The rapid changes in traits observed under our selection regime provide a useful contrast to the observed phenotypic divergence between M. guttatus and closely related but selfing species such as M. nasutus (Fig. 1A), M. micranthus, and M. cupriphilus. Our No Bee populations evolved toward the “selfing phenotype” in some traits, but not others. As in the selfing species, anther–stigma separation decreased and self seed increased. However, corolla size was not substantially reduced in No Bee populations relative to Bee populations. Days to flower evolved opposite to the syndrome. Bee populations progress to flowering faster than No Bee populations (Table S1), on average within two days of when bumblebees first became available during each generation. These observations suggest that the evolution of selfing can occur in a sequential fashion, with change in some traits preceding others. The first steps may be the recruitment of standing genetic variation for traits key to reproductive assurance such as self seed production. Reduction in flower size may follow as secondary evolutionary response.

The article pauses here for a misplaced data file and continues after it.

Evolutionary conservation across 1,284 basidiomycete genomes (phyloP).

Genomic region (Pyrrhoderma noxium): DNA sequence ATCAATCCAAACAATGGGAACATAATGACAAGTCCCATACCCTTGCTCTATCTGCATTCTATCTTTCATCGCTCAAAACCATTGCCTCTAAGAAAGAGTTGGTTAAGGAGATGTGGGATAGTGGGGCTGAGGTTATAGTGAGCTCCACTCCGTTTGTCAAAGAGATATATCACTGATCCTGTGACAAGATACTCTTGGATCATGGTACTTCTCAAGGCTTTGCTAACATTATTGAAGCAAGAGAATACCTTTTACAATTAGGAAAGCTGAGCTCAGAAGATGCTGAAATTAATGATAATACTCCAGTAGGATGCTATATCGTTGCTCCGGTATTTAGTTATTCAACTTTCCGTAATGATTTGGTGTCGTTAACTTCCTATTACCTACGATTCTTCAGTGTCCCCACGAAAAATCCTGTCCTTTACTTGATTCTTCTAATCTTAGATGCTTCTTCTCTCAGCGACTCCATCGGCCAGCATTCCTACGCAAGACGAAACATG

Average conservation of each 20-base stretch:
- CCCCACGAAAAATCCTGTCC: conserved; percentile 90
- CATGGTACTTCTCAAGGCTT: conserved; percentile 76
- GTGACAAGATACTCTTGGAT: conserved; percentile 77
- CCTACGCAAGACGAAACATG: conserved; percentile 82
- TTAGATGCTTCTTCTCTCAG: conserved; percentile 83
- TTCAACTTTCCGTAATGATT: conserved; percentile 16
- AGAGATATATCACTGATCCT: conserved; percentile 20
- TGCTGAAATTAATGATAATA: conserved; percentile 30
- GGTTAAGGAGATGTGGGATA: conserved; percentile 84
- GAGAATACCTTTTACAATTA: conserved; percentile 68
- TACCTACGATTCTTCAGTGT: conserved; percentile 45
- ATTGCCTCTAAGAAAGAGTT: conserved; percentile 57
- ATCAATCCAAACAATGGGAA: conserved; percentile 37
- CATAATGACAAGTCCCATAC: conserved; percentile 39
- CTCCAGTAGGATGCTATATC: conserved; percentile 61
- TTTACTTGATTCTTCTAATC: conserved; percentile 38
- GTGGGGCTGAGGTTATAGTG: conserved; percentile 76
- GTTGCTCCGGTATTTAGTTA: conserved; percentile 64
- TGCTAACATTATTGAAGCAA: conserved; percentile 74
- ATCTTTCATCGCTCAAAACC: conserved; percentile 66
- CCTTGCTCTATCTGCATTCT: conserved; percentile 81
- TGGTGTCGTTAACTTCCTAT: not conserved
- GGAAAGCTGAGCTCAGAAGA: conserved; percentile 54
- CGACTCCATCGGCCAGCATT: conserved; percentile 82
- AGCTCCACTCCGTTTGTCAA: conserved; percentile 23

Fenster and Ritland (1994) suggested that pollinator limitation may have been responsible for the evolution of the selfing taxa M. laciniatus and M. micranthus and our results indicate the plausibility of this selective mechanism. However, Macnair and Cumbes (1989) proposed that selfing in M. cupriphilus evolved subsequent to colonization of copper mine tailings as a means to reduce maladaptive gene flow. Also, the selfing taxa in the complex tend to occupy relatively drier habitats than M. guttatus (e.g., Macnair et al. 1989; Kiang and Hamrick 1978) so edaphic adaptation might provide an alternative route for the evolution of selfing (see Macnair and Gardner 1999). Levin (2010) has recently argued that colonization of novel habitat may itself cause increased self-fertilization via plastic responses in traits such as anther–stigma separation. In our experiment, physical conditions were constant and changes in mating system were genetically based and not due to plasticity. However, the experimental evolution methodology could be adapted to constant pollination with variable edaphic conditions and thus employed to investigate these alternative scenarios.